Initial Discussions of Austin Police Body Cameras Focus on Benefits, Policies
The new City of Austin budget includes money for the Austin Police Department to outfit its officers with body cameras. The City Council Public Safety committee held a meeting last night to begin figuring out the best ways to use those cameras.
APD is tasked with writing up a proposal to fund the program, but it needs to be approved by the City Council first. Last night's meeting was a first step in coming up with that proposal and what policies will direct how, where and when the body cameras will be used. Ken Casaday heads up the Austin Police Association, the union that represents Austin police. He says the union wants to make sure the cameras are on when responding to a 911 call.
"It doesn't matter what the 911 call is, in someone's residence, in a church, in a hospital, does not matter to us. It needs to be recorded. We realize people have a right to privacy. But if it is a 911 call, it needs to be recorded,” Casaday says.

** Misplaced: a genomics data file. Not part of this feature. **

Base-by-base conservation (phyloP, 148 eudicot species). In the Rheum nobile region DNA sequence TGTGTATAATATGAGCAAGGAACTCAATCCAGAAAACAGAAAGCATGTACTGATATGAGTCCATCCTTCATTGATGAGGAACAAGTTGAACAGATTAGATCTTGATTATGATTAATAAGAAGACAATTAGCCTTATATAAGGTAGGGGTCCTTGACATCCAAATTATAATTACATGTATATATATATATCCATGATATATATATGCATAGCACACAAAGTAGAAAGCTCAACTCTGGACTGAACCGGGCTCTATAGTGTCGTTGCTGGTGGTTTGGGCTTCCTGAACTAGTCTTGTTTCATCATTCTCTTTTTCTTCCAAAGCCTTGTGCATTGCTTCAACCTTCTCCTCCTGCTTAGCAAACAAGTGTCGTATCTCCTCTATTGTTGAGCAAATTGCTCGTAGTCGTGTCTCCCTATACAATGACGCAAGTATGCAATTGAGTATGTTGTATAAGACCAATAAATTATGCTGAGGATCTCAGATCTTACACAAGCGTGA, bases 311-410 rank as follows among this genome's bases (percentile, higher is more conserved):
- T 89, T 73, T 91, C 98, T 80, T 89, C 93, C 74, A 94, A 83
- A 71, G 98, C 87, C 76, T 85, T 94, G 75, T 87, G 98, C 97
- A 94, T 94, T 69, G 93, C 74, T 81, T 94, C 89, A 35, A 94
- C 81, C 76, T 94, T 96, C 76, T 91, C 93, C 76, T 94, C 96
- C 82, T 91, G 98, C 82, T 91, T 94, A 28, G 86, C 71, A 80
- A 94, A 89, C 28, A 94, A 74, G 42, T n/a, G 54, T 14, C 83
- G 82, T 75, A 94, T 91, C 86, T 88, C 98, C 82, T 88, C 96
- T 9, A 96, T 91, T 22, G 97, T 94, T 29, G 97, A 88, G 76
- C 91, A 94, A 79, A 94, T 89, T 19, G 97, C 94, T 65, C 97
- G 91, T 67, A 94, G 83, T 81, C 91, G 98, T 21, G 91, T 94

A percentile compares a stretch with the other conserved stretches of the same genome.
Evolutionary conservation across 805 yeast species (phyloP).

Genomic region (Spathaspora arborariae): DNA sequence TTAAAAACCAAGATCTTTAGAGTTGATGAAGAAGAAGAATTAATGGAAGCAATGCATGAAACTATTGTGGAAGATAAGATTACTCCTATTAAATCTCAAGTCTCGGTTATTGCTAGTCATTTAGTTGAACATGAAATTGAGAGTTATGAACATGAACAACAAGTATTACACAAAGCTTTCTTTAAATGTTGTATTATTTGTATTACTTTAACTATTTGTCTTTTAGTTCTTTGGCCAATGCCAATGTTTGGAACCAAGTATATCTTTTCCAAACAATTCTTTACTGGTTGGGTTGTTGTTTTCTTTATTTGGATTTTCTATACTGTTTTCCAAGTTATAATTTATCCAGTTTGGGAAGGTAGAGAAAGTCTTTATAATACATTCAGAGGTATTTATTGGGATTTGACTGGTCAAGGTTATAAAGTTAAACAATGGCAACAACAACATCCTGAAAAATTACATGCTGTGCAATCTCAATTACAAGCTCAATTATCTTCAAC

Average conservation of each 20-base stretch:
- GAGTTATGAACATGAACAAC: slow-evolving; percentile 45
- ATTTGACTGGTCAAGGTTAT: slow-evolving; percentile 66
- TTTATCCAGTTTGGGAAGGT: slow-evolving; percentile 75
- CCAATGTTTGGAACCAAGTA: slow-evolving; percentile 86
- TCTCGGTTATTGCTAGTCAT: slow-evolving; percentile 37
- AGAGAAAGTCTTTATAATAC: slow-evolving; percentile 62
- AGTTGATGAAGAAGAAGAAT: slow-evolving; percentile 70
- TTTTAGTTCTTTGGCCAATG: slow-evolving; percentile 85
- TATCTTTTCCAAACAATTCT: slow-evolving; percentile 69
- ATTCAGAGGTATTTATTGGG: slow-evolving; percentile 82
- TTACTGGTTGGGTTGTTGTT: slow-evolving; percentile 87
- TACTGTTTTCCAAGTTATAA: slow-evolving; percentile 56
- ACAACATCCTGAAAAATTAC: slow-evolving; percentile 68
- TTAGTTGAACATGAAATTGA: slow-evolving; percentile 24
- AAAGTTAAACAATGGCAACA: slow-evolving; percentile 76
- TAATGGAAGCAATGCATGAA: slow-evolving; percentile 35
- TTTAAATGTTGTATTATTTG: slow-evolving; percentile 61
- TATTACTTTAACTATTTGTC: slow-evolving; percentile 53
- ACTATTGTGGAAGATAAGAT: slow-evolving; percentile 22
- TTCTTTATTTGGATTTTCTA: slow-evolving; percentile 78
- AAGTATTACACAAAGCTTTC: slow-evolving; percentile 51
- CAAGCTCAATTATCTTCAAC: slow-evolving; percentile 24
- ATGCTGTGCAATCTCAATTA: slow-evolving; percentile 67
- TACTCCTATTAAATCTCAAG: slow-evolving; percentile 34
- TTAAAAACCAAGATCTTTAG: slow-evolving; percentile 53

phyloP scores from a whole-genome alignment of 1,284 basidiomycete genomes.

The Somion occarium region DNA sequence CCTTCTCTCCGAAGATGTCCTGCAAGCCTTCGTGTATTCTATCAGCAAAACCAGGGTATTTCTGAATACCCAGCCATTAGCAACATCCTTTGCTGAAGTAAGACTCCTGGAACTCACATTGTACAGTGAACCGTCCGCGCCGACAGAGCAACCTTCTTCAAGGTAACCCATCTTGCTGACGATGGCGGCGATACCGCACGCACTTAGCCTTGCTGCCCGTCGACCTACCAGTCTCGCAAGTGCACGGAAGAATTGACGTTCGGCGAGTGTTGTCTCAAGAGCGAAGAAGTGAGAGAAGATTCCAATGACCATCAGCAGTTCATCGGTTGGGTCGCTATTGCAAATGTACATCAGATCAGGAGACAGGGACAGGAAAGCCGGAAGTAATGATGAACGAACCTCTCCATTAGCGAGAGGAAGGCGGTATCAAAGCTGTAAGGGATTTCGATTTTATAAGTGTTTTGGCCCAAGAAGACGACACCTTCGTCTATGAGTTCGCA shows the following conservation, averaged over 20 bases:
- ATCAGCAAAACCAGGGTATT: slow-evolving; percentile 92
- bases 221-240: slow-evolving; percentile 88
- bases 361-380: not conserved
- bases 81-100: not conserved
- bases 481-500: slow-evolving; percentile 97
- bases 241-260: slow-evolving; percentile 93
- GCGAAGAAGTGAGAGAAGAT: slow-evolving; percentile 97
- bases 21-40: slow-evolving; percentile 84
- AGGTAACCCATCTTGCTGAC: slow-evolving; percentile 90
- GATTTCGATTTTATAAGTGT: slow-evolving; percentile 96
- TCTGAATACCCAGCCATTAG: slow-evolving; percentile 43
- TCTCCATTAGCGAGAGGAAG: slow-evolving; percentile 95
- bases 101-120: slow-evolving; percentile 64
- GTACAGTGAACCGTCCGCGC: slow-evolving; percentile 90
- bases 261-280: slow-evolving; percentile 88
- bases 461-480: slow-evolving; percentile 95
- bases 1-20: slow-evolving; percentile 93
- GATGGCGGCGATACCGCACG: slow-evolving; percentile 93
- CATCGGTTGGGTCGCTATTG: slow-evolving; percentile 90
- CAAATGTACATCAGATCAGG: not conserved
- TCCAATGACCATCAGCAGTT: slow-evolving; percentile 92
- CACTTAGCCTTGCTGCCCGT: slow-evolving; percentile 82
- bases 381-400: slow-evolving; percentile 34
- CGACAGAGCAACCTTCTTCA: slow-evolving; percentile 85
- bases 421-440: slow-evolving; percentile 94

The committee pushed back a bit on that idea, raising concerns about whether witnesses or domestic and sexual assault victims would talk as freely with a camera staring them in the face. While the committee talked about a deliberative process to get the best system in place, Austin NAACP president Nelson Linder reminded the council members several times that Austin isn't the first city to do this, that there are many studies showing the benefits, and pointing out the community's desire to get cameras in place soon to protect the community and the police.
"I just think that when you have these things recorded, taking all the required precautions, it just raises and solves a whole lot of questions. Folks can't point fingers if it's already recorded,” Linder says.
But the committee wants to make sure policies for camera use are in place before actual technology is chosen. The Public Safety committee will have another meeting on the issue Nov. 30.